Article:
MINI Paceman (2013 – 2017) Review
MINI Paceman (2013 – 2017) At A Glance
The MINI Paceman answered a question nobody asked. Launched in 2013, the Paceman is essentially a three-door version of the Countryman SUV, with a smaller boot, limited rear space and back end styling that looks a little… odd. All of which means the Paceman sold in small numbers, so few tears were shed when it was discontinued in 2017. Today, the divisive styling remains, but the lower prices on the used car market make it easier to justify, if hard to recommend.
Do you remember when MINI went through that mad spell? When it launched all of the cars, all at the same time. There was the MINI Coupe, the MINI Roadster and this, the MINI Paceman.
It was launched as a sportier version of the MINI Countryman. Hence the ‘pace’ in Paceman. This meant lowered suspension, the removal of two doors and weird rear styling. It looks like somebody took a giant cheese grater to the back of a Countryman. It’s not prettier, but it’s mildly less offensive than the MINI Coupe. A bit of a ‘Stinking Bishop’, then? Other cheeses are available.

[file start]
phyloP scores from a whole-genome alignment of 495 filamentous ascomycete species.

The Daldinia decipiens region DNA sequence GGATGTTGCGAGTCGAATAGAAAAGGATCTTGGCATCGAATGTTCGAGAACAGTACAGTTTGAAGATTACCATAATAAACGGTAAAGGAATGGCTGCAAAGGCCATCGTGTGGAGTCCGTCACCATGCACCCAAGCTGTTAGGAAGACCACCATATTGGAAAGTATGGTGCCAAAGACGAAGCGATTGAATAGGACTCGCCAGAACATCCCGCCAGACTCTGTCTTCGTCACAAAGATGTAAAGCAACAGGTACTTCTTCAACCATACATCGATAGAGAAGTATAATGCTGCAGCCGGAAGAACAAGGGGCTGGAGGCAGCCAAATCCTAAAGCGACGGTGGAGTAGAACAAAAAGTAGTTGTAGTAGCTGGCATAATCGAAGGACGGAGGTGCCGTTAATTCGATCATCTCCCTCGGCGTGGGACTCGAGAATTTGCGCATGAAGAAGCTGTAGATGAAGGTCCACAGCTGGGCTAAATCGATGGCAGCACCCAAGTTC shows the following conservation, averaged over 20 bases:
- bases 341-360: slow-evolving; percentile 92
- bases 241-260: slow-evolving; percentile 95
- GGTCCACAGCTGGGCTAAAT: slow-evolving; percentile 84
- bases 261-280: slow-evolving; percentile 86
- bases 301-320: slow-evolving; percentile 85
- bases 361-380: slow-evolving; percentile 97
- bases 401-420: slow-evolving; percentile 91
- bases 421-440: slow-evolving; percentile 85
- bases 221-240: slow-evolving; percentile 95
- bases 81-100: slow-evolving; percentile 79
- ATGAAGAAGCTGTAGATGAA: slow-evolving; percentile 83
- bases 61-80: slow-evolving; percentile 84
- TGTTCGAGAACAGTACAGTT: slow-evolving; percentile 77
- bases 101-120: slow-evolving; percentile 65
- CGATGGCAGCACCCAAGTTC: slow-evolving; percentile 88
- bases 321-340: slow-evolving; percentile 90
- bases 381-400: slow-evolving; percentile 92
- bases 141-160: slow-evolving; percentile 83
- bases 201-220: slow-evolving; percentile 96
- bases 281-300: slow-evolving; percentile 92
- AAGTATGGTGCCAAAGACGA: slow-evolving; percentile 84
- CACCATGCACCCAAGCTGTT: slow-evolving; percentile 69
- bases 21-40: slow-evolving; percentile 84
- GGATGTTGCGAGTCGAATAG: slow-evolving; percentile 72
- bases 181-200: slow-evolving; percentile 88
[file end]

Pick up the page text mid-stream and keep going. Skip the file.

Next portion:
Rivals are few and far between, presumably because other manufacturers saw what MINI created and decided to keep their cheese grater under lock and key. The old three-door Range Rover Evoque was more expensive, so the most obvious rivals are the MINI Hatch and the MINI Countryman.
You might be wondering if there’s a point to the MINI Paceman. Indeed, we nearly opened this review by asking if you even remember the MINI Paceman, but then we remembered that you arrived here via a search engine, so that question would be null and void. A bit like the MINI Paceman, then? Sorry.
Okay, it’s time to cut the Paceman some slack (and for us, a slice of Grimbister). In isolation, it’s not a bad car. It’s certainly sportier than the Countryman, so it ticks that particular box. Like most MINI variants, the ride is a little on the firm side, especially on larger alloy wheels, but that kind of fits with the Paceman vibe.
In Cooper S guise, it’s a lot of fun. Quick, punchy and a greater feeling of involvement than you’ll find in the Countryman. It’s not on the same level as the MINI Hatch, not least because of the extra weight and the top-heavy stance.
The John Cooper Works edition doesn’t quite have the pace to rival a hot hatchback, but it’s great fun in small doses. Meanwhile, the Cooper D is powered by a BMW 2.0-litre diesel engine, so it’s great if you spend more time on a motorway than a B-road.
As for practicality, the boot offers 330 litres of luggage space, which is 20 litres down on the Countryman, but larger than the MINI Hatch.
You can also fold the rear seats, which is a better use for them than trying to squeeze a couple of people back there. Not only are the back seats hard to reach, this is a strict four-seater, so you’ll have to leave one of your mates behind. Alternatively, you could buy a Countryman.
The MINI Paceman certainly has rarity on its side, but the same could be said of the red widow spider, and you wouldn’t welcome one of those into your life.